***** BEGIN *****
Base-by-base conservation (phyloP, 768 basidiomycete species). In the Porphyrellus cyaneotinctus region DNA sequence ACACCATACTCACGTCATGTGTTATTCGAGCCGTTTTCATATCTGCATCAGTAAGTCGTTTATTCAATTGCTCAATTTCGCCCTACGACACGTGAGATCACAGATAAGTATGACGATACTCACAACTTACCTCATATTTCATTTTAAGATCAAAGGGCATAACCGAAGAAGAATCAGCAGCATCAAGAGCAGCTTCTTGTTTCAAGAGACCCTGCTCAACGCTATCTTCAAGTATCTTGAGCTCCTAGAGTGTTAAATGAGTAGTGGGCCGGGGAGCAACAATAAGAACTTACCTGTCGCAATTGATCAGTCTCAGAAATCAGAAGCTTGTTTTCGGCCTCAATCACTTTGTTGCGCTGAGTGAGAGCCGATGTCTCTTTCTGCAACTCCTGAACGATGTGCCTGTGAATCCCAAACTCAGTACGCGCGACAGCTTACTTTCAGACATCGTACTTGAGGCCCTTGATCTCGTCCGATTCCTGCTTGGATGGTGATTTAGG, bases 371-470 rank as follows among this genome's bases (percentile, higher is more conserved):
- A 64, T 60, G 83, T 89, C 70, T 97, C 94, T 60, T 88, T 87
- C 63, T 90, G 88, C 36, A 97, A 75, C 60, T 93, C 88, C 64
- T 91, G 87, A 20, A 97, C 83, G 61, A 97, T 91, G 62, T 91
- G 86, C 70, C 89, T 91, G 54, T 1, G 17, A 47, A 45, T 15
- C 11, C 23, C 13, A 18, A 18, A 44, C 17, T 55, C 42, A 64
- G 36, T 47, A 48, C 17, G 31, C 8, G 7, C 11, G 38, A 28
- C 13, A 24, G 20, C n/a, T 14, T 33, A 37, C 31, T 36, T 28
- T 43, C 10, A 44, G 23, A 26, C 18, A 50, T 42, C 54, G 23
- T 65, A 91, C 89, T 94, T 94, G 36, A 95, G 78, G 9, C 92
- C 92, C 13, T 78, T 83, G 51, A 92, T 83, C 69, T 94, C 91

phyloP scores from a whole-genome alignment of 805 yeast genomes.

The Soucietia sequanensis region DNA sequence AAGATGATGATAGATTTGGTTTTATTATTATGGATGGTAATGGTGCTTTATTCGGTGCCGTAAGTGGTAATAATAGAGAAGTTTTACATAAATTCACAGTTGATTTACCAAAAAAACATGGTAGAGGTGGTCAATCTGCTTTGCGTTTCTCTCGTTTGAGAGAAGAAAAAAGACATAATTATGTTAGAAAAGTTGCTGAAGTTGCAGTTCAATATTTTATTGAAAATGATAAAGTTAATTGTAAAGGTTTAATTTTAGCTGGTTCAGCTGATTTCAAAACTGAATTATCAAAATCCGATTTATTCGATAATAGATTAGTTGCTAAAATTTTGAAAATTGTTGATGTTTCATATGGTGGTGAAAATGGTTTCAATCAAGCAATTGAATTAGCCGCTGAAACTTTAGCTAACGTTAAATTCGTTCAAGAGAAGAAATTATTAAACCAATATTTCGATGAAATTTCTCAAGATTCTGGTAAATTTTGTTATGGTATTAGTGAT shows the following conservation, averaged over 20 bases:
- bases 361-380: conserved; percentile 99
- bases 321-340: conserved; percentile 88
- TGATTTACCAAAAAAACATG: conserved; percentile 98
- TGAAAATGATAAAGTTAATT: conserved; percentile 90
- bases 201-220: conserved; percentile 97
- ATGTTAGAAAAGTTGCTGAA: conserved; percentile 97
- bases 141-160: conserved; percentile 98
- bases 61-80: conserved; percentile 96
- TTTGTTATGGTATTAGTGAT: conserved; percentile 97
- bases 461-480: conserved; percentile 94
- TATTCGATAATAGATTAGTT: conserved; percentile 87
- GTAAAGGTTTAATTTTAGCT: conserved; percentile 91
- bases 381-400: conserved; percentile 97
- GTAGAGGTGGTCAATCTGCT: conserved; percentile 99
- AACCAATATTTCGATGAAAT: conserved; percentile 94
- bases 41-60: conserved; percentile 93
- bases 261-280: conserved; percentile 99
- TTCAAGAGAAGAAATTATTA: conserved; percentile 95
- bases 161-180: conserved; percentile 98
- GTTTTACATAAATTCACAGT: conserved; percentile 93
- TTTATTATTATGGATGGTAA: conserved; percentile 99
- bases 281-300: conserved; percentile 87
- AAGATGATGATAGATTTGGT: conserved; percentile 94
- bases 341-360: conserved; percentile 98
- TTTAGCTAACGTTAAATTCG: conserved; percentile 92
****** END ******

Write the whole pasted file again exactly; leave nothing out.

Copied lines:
Base-by-base conservation (phyloP, 768 basidiomycete species). In the Porphyrellus cyaneotinctus region DNA sequence ACACCATACTCACGTCATGTGTTATTCGAGCCGTTTTCATATCTGCATCAGTAAGTCGTTTATTCAATTGCTCAATTTCGCCCTACGACACGTGAGATCACAGATAAGTATGACGATACTCACAACTTACCTCATATTTCATTTTAAGATCAAAGGGCATAACCGAAGAAGAATCAGCAGCATCAAGAGCAGCTTCTTGTTTCAAGAGACCCTGCTCAACGCTATCTTCAAGTATCTTGAGCTCCTAGAGTGTTAAATGAGTAGTGGGCCGGGGAGCAACAATAAGAACTTACCTGTCGCAATTGATCAGTCTCAGAAATCAGAAGCTTGTTTTCGGCCTCAATCACTTTGTTGCGCTGAGTGAGAGCCGATGTCTCTTTCTGCAACTCCTGAACGATGTGCCTGTGAATCCCAAACTCAGTACGCGCGACAGCTTACTTTCAGACATCGTACTTGAGGCCCTTGATCTCGTCCGATTCCTGCTTGGATGGTGATTTAGG, bases 371-470 rank as follows among this genome's bases (percentile, higher is more conserved):
- A 64, T 60, G 83, T 89, C 70, T 97, C 94, T 60, T 88, T 87
- C 63, T 90, G 88, C 36, A 97, A 75, C 60, T 93, C 88, C 64
- T 91, G 87, A 20, A 97, C 83, G 61, A 97, T 91, G 62, T 91
- G 86, C 70, C 89, T 91, G 54, T 1, G 17, A 47, A 45, T 15
- C 11, C 23, C 13, A 18, A 18, A 44, C 17, T 55, C 42, A 64
- G 36, T 47, A 48, C 17, G 31, C 8, G 7, C 11, G 38, A 28
- C 13, A 24, G 20, C n/a, T 14, T 33, A 37, C 31, T 36, T 28
- T 43, C 10, A 44, G 23, A 26, C 18, A 50, T 42, C 54, G 23
- T 65, A 91, C 89, T 94, T 94, G 36, A 95, G 78, G 9, C 92
- C 92, C 13, T 78, T 83, G 51, A 92, T 83, C 69, T 94, C 91

phyloP scores from a whole-genome alignment of 805 yeast genomes.

The Soucietia sequanensis region DNA sequence AAGATGATGATAGATTTGGTTTTATTATTATGGATGGTAATGGTGCTTTATTCGGTGCCGTAAGTGGTAATAATAGAGAAGTTTTACATAAATTCACAGTTGATTTACCAAAAAAACATGGTAGAGGTGGTCAATCTGCTTTGCGTTTCTCTCGTTTGAGAGAAGAAAAAAGACATAATTATGTTAGAAAAGTTGCTGAAGTTGCAGTTCAATATTTTATTGAAAATGATAAAGTTAATTGTAAAGGTTTAATTTTAGCTGGTTCAGCTGATTTCAAAACTGAATTATCAAAATCCGATTTATTCGATAATAGATTAGTTGCTAAAATTTTGAAAATTGTTGATGTTTCATATGGTGGTGAAAATGGTTTCAATCAAGCAATTGAATTAGCCGCTGAAACTTTAGCTAACGTTAAATTCGTTCAAGAGAAGAAATTATTAAACCAATATTTCGATGAAATTTCTCAAGATTCTGGTAAATTTTGTTATGGTATTAGTGAT shows the following conservation, averaged over 20 bases:
- bases 361-380: conserved; percentile 99
- bases 321-340: conserved; percentile 88
- TGATTTACCAAAAAAACATG: conserved; percentile 98
- TGAAAATGATAAAGTTAATT: conserved; percentile 90
- bases 201-220: conserved; percentile 97
- ATGTTAGAAAAGTTGCTGAA: conserved; percentile 97
- bases 141-160: conserved; percentile 98
- bases 61-80: conserved; percentile 96
- TTTGTTATGGTATTAGTGAT: conserved; percentile 97
- bases 461-480: conserved; percentile 94
- TATTCGATAATAGATTAGTT: conserved; percentile 87
- GTAAAGGTTTAATTTTAGCT: conserved; percentile 91
- bases 381-400: conserved; percentile 97
- GTAGAGGTGGTCAATCTGCT: conserved; percentile 99
- AACCAATATTTCGATGAAAT: conserved; percentile 94
- bases 41-60: conserved; percentile 93
- bases 261-280: conserved; percentile 99
- TTCAAGAGAAGAAATTATTA: conserved; percentile 95
- bases 161-180: conserved; percentile 98
- GTTTTACATAAATTCACAGT: conserved; percentile 93
- TTTATTATTATGGATGGTAA: conserved; percentile 99
- bases 281-300: conserved; percentile 87
- AAGATGATGATAGATTTGGT: conserved; percentile 94
- bases 341-360: conserved; percentile 98
- TTTAGCTAACGTTAAATTCG: conserved; percentile 92